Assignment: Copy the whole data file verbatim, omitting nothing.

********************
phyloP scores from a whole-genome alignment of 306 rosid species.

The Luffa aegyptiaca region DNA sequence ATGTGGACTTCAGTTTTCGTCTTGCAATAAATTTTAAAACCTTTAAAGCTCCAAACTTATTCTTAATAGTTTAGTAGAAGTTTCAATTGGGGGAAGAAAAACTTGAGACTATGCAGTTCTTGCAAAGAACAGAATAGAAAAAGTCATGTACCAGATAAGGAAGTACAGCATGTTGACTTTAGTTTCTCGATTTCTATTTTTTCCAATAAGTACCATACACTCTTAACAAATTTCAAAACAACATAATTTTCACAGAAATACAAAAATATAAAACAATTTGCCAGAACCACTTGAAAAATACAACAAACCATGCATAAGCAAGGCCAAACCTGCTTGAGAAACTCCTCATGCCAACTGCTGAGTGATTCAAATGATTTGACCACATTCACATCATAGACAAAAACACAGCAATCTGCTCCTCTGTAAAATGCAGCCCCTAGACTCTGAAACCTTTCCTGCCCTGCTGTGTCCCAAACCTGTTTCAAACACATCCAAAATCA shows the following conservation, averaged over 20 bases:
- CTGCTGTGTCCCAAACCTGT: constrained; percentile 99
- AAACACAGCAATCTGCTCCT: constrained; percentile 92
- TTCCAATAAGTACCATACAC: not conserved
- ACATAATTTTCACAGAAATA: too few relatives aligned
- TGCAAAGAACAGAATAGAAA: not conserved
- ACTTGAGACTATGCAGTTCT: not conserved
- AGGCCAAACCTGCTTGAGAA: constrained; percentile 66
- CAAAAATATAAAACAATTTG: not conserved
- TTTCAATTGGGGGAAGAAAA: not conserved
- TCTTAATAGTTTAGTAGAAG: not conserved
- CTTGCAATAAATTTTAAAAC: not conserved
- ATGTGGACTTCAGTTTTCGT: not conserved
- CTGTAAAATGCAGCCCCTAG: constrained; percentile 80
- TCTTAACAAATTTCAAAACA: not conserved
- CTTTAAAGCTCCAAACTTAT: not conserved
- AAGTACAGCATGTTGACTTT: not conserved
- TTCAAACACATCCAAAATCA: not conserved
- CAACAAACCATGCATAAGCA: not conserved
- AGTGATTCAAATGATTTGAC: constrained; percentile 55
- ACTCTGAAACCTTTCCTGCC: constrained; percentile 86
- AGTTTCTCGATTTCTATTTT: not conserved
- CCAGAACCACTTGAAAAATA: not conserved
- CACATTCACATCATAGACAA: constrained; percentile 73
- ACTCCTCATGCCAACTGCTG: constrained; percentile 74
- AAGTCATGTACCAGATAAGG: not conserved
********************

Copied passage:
phyloP scores from a whole-genome alignment of 306 rosid species.

The Luffa aegyptiaca region DNA sequence ATGTGGACTTCAGTTTTCGTCTTGCAATAAATTTTAAAACCTTTAAAGCTCCAAACTTATTCTTAATAGTTTAGTAGAAGTTTCAATTGGGGGAAGAAAAACTTGAGACTATGCAGTTCTTGCAAAGAACAGAATAGAAAAAGTCATGTACCAGATAAGGAAGTACAGCATGTTGACTTTAGTTTCTCGATTTCTATTTTTTCCAATAAGTACCATACACTCTTAACAAATTTCAAAACAACATAATTTTCACAGAAATACAAAAATATAAAACAATTTGCCAGAACCACTTGAAAAATACAACAAACCATGCATAAGCAAGGCCAAACCTGCTTGAGAAACTCCTCATGCCAACTGCTGAGTGATTCAAATGATTTGACCACATTCACATCATAGACAAAAACACAGCAATCTGCTCCTCTGTAAAATGCAGCCCCTAGACTCTGAAACCTTTCCTGCCCTGCTGTGTCCCAAACCTGTTTCAAACACATCCAAAATCA shows the following conservation, averaged over 20 bases:
- CTGCTGTGTCCCAAACCTGT: constrained; percentile 99
- AAACACAGCAATCTGCTCCT: constrained; percentile 92
- TTCCAATAAGTACCATACAC: not conserved
- ACATAATTTTCACAGAAATA: too few relatives aligned
- TGCAAAGAACAGAATAGAAA: not conserved
- ACTTGAGACTATGCAGTTCT: not conserved
- AGGCCAAACCTGCTTGAGAA: constrained; percentile 66
- CAAAAATATAAAACAATTTG: not conserved
- TTTCAATTGGGGGAAGAAAA: not conserved
- TCTTAATAGTTTAGTAGAAG: not conserved
- CTTGCAATAAATTTTAAAAC: not conserved
- ATGTGGACTTCAGTTTTCGT: not conserved
- CTGTAAAATGCAGCCCCTAG: constrained; percentile 80
- TCTTAACAAATTTCAAAACA: not conserved
- CTTTAAAGCTCCAAACTTAT: not conserved
- AAGTACAGCATGTTGACTTT: not conserved
- TTCAAACACATCCAAAATCA: not conserved
- CAACAAACCATGCATAAGCA: not conserved
- AGTGATTCAAATGATTTGAC: constrained; percentile 55
- ACTCTGAAACCTTTCCTGCC: constrained; percentile 86
- AGTTTCTCGATTTCTATTTT: not conserved
- CCAGAACCACTTGAAAAATA: not conserved
- CACATTCACATCATAGACAA: constrained; percentile 73
- ACTCCTCATGCCAACTGCTG: constrained; percentile 74
- AAGTCATGTACCAGATAAGG: not conserved